Narva old town model on the move again
After spending the past three years on display in the building of a former furniture factory, the cardboard model of Narva's pre-war old town is on the move again. The model, which was created by local artist Fjodor Šantsõn, is on its way to the Narva Museum Art Gallery, where visitors will be able to see it from the spring.
Despite its size, moving the model of pre-war Narva is a relatively fast process. The buildings of the cardboard old town are carefully removed from the base and wrapped in plastic, section by section, ready for the big move to the Narva Museum Art Gallery.
According to the Narva Museum, the decision to move the model was inevitable. The former furniture factory, where it has been housed for the last three years, had few visitors and the rent was extortionate. Added to that, the conditions in the premises were neither suitable for the model or those who wanted to come and take a look at it.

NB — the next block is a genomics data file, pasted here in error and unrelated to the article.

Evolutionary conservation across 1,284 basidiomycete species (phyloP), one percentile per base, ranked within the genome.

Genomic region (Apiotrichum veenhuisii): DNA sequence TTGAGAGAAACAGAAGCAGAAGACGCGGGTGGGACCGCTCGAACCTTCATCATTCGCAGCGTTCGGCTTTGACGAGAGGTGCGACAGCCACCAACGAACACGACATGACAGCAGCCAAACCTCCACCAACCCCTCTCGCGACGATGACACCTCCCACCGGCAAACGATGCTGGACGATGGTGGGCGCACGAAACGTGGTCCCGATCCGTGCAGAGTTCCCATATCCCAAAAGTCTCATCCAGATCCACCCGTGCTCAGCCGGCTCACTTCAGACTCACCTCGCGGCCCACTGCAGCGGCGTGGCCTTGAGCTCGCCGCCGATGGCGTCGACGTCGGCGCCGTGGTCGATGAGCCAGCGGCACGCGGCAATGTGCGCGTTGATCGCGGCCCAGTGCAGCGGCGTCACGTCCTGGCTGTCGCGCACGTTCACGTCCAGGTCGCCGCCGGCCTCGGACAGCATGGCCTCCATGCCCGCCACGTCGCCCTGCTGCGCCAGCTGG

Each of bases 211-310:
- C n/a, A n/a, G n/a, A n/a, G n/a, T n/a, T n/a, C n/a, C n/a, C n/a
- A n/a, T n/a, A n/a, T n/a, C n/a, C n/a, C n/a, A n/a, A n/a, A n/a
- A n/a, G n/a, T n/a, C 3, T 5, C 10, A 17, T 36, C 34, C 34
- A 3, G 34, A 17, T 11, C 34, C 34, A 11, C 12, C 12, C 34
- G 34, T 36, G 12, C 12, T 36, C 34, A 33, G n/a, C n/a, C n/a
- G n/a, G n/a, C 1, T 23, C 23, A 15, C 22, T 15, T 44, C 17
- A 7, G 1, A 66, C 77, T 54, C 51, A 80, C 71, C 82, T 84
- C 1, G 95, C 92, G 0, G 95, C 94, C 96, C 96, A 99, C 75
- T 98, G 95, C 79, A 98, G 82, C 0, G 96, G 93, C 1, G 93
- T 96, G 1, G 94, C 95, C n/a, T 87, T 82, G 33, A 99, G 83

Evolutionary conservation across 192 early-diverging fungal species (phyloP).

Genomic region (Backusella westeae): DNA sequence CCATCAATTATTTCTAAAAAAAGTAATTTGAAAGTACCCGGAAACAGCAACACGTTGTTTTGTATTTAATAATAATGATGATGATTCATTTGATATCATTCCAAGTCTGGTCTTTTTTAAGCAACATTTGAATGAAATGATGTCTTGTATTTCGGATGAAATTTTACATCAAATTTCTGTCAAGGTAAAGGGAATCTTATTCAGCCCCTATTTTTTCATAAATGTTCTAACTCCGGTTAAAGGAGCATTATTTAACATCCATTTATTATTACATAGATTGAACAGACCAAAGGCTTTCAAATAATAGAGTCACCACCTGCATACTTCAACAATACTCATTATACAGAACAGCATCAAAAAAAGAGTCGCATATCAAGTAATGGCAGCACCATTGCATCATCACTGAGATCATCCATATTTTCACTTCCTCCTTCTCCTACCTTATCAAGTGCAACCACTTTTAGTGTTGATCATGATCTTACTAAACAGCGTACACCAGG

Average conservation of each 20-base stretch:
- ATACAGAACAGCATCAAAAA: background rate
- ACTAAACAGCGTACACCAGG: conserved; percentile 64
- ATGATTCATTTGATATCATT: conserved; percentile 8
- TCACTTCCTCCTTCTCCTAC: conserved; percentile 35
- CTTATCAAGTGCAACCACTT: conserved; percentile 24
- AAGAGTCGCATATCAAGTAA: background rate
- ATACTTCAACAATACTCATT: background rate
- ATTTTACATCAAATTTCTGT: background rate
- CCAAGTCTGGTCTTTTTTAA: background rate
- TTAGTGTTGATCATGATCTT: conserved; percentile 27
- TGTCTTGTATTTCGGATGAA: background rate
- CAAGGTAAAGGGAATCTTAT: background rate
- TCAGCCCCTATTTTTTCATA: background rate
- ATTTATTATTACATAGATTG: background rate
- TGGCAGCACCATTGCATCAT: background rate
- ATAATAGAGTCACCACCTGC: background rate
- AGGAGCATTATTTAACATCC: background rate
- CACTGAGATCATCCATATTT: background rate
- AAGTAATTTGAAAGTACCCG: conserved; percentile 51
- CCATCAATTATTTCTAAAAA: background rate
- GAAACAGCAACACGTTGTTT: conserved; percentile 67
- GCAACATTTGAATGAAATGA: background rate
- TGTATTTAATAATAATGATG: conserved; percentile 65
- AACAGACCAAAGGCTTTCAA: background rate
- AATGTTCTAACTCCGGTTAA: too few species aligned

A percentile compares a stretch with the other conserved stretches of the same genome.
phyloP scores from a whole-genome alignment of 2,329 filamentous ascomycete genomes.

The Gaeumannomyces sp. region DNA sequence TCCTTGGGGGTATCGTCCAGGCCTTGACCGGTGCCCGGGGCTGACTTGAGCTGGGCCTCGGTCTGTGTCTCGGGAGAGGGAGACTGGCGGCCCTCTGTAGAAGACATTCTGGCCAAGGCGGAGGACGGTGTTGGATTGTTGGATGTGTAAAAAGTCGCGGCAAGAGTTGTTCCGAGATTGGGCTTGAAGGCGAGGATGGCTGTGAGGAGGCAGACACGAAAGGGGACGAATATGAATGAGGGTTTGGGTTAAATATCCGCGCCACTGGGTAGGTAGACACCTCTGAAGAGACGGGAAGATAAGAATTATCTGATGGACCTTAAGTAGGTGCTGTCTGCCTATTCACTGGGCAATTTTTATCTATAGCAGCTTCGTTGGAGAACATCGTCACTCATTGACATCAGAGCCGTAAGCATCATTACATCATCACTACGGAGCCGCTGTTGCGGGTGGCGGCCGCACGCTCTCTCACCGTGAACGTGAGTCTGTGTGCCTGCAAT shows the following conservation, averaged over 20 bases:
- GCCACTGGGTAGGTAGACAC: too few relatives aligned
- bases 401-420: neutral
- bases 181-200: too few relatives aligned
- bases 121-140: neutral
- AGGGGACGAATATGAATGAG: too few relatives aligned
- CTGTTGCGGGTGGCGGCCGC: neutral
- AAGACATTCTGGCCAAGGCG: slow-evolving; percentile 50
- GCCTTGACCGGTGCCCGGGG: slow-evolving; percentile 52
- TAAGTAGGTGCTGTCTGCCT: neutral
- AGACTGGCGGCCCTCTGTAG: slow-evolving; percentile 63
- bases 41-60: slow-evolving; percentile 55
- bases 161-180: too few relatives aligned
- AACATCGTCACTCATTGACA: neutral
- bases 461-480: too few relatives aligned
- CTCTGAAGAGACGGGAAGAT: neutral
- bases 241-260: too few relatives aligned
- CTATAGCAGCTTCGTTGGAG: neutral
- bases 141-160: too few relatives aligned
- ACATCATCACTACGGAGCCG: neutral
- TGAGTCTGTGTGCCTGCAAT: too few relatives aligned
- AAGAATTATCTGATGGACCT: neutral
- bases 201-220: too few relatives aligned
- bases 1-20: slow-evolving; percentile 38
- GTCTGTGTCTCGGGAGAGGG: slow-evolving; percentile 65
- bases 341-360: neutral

"As the roof (of the former furniture factory) is covered with bitumen, the temperature and humidity in there rose to unacceptable levels during the summer. These conditions are not suitable for the model, not to mention how uncomfortable it was for visitors and our museum staff," said Zurab Jänes, Narva Museum's chief curator.
On paper, the new location should be a much better home for the model of Old Narva. The Narva Museum Art Gallery has exactly the right conditions for the model, along with a larger number of visitors and lower costs.
Perhaps just as importantly, the gallery building itself dates back to pre-war Narva, so the model can be seen within the context of the historical environment it depicts.
However, how 120-meter-squared model will be squeezed between the pillars of the art gallery, where it will now take up residence, was still cause for concern.
Not to be deterred, the Narva Museum has found a creative solution.
"Fortunately, the model is made up of several smaller parts, which allows them to pulled apart, and combined in different ways, making it more accessible," said Jänes.
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Editor: Michael Cole